Turning inner space into outer space

August 29, 2015

Despite threat of death and imprisonment, journalists want their freedom

Mohammed Fahmy, left, talks to human rights lawyer Amal Clooney in Cairo.

It’s been a bad week for journalists — two shot dead and two sentenced to prison for three years.

On the surface, it may not seem that these to instances have much in common, but there are parallels.

A cameraman and a reporter were shot dead while they were broadcasting a live interview in Virginia. The killer was a disgruntled former employee who felt his grievances were best expressed by going out with a bang and taking two innocent people with him.

Those journalists were just doing their job like everyone else does their job. The difference from most jobs is that it involves putting yourself out there for the world to see.

Because these two were exposed, they became targets for someone with mental issues to create a splash with a big audience.

Mohamed Fahmy, a Canadian journalist working for Al-Jazeera, along with colleague Baher Mohamed, was also just doing his job — reporting on events in Egypt. The government felt that his pieces were too sympathetic to a group it was trying to destroy (the Muslim Brotherhood), so they were hauled off to jail and convicted of supporting a terrorist group.

Fahmy’s work, of course, was also something for the world to see. In this case, the government decided — in its zeal to stamp out the main opposition — to go after Al-Jazeera in the most public way it could. The resulting show trial was a warning to the Qatar-based news agency that they should consider self-censorship when reporting about Egypt.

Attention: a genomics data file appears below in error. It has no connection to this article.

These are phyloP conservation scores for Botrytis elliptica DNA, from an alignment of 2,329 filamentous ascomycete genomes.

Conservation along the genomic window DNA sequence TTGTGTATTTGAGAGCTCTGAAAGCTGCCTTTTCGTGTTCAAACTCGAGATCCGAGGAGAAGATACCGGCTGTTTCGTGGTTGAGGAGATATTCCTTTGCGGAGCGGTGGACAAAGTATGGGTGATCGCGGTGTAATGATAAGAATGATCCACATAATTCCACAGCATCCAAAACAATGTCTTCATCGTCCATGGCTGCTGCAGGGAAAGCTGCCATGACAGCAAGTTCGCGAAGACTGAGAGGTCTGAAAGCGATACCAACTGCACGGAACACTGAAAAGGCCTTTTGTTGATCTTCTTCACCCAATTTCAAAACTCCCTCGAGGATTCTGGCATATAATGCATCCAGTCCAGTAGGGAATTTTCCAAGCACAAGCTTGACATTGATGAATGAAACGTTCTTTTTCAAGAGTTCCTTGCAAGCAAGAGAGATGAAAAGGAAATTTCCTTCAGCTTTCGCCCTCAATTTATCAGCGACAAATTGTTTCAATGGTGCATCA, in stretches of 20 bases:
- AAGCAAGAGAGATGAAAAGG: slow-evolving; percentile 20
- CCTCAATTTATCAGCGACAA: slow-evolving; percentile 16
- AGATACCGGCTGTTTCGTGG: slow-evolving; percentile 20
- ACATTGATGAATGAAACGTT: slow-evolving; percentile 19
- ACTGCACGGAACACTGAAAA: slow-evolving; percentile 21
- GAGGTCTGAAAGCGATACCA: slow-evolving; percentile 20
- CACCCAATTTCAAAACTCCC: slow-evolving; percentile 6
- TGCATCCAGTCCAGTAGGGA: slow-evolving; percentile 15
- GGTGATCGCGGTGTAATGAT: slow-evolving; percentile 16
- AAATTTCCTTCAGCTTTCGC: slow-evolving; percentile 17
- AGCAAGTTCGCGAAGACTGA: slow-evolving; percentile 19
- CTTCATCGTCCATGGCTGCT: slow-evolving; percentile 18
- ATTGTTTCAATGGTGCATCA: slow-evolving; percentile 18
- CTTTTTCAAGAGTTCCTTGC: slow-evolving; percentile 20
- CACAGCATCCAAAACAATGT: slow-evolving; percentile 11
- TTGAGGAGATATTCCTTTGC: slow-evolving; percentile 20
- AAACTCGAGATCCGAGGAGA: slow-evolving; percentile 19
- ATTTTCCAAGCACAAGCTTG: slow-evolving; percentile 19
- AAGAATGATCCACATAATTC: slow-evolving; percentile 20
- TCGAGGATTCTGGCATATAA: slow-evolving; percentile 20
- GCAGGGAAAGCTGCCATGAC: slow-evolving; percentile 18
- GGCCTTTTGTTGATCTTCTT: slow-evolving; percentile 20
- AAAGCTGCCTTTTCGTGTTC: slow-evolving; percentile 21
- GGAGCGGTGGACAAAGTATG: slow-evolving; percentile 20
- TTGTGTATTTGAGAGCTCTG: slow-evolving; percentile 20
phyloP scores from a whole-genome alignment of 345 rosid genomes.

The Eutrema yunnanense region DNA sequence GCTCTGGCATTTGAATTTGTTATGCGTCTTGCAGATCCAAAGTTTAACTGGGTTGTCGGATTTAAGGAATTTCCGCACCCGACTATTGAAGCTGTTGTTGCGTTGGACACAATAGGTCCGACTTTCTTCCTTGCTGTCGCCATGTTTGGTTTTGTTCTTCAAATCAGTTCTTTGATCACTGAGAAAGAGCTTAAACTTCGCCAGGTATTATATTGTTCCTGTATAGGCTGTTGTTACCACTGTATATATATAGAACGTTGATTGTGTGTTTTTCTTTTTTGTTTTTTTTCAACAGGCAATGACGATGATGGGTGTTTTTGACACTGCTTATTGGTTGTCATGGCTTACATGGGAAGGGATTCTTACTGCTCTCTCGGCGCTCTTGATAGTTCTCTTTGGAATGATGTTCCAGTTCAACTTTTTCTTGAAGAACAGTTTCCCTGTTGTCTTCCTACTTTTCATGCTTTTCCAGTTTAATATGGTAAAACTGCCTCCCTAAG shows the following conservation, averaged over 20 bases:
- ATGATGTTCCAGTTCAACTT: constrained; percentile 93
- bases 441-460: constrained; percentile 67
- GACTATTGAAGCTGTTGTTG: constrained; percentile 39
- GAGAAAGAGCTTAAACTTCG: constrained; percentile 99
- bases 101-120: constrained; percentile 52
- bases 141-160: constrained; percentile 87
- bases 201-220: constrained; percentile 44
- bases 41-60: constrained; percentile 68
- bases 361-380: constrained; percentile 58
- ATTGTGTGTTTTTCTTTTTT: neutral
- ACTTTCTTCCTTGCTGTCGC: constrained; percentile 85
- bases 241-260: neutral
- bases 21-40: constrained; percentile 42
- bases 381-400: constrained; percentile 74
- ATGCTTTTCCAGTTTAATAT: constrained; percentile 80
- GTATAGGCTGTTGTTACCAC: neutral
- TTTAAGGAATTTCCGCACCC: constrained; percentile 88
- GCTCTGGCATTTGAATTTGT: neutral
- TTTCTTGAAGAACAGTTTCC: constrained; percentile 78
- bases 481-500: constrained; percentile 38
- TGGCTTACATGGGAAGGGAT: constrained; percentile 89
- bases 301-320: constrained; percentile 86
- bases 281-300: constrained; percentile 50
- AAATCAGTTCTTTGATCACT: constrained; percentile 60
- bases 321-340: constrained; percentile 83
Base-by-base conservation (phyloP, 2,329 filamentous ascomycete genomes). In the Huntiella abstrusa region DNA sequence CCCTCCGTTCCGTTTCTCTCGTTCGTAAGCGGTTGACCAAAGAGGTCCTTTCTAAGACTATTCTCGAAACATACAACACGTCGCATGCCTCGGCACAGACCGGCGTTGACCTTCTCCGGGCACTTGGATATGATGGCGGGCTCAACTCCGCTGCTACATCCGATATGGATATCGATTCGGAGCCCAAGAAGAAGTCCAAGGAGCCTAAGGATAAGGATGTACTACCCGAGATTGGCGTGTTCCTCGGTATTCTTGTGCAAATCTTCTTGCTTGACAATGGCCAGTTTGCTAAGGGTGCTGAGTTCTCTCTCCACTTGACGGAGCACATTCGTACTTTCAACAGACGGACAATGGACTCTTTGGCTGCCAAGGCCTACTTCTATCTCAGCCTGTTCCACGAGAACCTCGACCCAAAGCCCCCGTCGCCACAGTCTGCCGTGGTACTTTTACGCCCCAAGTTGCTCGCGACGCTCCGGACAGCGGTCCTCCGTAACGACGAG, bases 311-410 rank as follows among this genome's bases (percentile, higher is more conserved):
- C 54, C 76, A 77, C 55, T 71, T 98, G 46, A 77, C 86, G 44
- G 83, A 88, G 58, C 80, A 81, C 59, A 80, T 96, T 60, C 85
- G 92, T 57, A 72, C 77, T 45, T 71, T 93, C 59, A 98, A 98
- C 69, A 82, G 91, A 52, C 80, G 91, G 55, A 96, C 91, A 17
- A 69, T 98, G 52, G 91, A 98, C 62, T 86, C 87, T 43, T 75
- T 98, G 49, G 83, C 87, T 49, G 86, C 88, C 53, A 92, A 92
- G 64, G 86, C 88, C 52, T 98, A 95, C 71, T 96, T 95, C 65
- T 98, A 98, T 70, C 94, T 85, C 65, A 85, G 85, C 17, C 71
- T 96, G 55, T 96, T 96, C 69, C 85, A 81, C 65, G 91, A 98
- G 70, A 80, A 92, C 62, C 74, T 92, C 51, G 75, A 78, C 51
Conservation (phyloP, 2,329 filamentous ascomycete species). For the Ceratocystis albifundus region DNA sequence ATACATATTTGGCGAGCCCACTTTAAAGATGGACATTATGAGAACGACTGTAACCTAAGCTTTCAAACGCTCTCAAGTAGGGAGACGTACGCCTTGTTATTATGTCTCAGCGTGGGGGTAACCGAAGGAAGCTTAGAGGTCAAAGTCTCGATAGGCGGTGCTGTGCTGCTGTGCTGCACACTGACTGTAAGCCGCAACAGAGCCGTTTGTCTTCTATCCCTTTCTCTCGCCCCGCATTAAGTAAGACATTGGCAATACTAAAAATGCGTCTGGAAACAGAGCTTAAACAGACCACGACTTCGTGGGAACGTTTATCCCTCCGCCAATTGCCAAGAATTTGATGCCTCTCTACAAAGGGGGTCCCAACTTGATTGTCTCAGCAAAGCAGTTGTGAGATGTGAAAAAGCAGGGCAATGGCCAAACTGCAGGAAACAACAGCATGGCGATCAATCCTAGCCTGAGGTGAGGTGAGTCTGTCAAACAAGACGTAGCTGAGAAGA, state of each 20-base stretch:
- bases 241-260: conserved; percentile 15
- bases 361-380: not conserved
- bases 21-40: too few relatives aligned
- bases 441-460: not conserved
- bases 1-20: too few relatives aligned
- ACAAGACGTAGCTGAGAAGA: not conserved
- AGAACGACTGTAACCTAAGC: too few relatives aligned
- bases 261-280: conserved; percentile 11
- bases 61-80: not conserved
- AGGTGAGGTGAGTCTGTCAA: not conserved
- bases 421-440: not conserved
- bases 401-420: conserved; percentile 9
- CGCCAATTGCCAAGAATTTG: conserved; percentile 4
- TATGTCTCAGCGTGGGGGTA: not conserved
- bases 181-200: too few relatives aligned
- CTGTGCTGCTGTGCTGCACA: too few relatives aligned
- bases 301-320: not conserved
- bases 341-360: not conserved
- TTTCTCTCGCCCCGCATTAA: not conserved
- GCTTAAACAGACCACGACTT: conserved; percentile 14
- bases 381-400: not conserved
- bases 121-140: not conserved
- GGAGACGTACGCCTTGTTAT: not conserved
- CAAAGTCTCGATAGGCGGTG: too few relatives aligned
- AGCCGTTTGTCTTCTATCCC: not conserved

Even if Fahmy had been favouring the Muslim Brotherhood in his reports, don’t forget that he was merely an employee of Al-Jazeera, which could easily have told him to make changes. But Al-Jazeera is out of reach in Qatar, and besides, going after a journalist with a public face is so much more likely to catch people’s attention.

There are some who say that TV stations are doing too many live reports, and putting their journalists in harm’s way more of than necessary. The solution would be to cut back on them.

Yes, news agencies could also cut back on reports that might piss off the government. It would certainly make things safer for their employees.

While we’re at it, we could also decide to let mentally disturbed individuals and military dictators set the agenda for the news cycle.

Like anyone else, no journalist wants to be shot or imprisoned, but all the ones I’ve known would be hard-pressed to agree to any infringement on their freedom to serve the public as they see fit.

And when I say it’s been a bad week for journalists, that only tells a small part of the story. There is bad news pretty much every week for journalists.

The Committee to Protect Journalists estimates 41 journalists have been killed in 2015 and 221 imprisoned in 2014.